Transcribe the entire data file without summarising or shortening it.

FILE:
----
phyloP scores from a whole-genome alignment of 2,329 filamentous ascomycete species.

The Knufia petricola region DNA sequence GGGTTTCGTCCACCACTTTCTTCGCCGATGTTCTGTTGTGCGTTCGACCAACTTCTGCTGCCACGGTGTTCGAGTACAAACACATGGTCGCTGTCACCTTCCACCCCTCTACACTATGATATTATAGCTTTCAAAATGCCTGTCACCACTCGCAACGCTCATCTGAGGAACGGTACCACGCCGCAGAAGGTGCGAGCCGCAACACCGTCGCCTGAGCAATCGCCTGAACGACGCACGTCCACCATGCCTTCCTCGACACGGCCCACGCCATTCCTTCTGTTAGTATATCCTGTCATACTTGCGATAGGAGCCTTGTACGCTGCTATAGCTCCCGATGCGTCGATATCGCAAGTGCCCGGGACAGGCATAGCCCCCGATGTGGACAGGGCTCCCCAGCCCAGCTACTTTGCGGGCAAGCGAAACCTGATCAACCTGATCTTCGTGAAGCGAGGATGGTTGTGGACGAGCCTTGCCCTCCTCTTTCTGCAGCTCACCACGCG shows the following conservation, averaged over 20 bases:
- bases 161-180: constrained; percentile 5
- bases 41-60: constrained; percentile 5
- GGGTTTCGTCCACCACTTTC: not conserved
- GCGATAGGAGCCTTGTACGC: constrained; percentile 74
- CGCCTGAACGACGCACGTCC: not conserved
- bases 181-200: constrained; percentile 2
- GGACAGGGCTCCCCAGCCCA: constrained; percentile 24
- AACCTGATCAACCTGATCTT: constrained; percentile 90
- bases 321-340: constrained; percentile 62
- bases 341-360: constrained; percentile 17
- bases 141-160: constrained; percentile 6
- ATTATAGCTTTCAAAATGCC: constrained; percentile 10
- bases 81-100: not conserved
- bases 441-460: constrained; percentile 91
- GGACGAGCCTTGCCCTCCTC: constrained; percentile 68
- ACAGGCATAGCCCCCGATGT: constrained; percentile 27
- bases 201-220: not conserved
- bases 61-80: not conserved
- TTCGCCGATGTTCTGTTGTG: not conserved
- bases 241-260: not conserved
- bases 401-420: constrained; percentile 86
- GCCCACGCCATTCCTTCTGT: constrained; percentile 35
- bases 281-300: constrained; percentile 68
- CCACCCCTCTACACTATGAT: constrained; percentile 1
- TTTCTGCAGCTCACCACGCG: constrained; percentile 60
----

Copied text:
phyloP scores from a whole-genome alignment of 2,329 filamentous ascomycete species.

The Knufia petricola region DNA sequence GGGTTTCGTCCACCACTTTCTTCGCCGATGTTCTGTTGTGCGTTCGACCAACTTCTGCTGCCACGGTGTTCGAGTACAAACACATGGTCGCTGTCACCTTCCACCCCTCTACACTATGATATTATAGCTTTCAAAATGCCTGTCACCACTCGCAACGCTCATCTGAGGAACGGTACCACGCCGCAGAAGGTGCGAGCCGCAACACCGTCGCCTGAGCAATCGCCTGAACGACGCACGTCCACCATGCCTTCCTCGACACGGCCCACGCCATTCCTTCTGTTAGTATATCCTGTCATACTTGCGATAGGAGCCTTGTACGCTGCTATAGCTCCCGATGCGTCGATATCGCAAGTGCCCGGGACAGGCATAGCCCCCGATGTGGACAGGGCTCCCCAGCCCAGCTACTTTGCGGGCAAGCGAAACCTGATCAACCTGATCTTCGTGAAGCGAGGATGGTTGTGGACGAGCCTTGCCCTCCTCTTTCTGCAGCTCACCACGCG shows the following conservation, averaged over 20 bases:
- bases 161-180: constrained; percentile 5
- bases 41-60: constrained; percentile 5
- GGGTTTCGTCCACCACTTTC: not conserved
- GCGATAGGAGCCTTGTACGC: constrained; percentile 74
- CGCCTGAACGACGCACGTCC: not conserved
- bases 181-200: constrained; percentile 2
- GGACAGGGCTCCCCAGCCCA: constrained; percentile 24
- AACCTGATCAACCTGATCTT: constrained; percentile 90
- bases 321-340: constrained; percentile 62
- bases 341-360: constrained; percentile 17
- bases 141-160: constrained; percentile 6
- ATTATAGCTTTCAAAATGCC: constrained; percentile 10
- bases 81-100: not conserved
- bases 441-460: constrained; percentile 91
- GGACGAGCCTTGCCCTCCTC: constrained; percentile 68
- ACAGGCATAGCCCCCGATGT: constrained; percentile 27
- bases 201-220: not conserved
- bases 61-80: not conserved
- TTCGCCGATGTTCTGTTGTG: not conserved
- bases 241-260: not conserved
- bases 401-420: constrained; percentile 86
- GCCCACGCCATTCCTTCTGT: constrained; percentile 35
- bases 281-300: constrained; percentile 68
- CCACCCCTCTACACTATGAT: constrained; percentile 1
- TTTCTGCAGCTCACCACGCG: constrained; percentile 60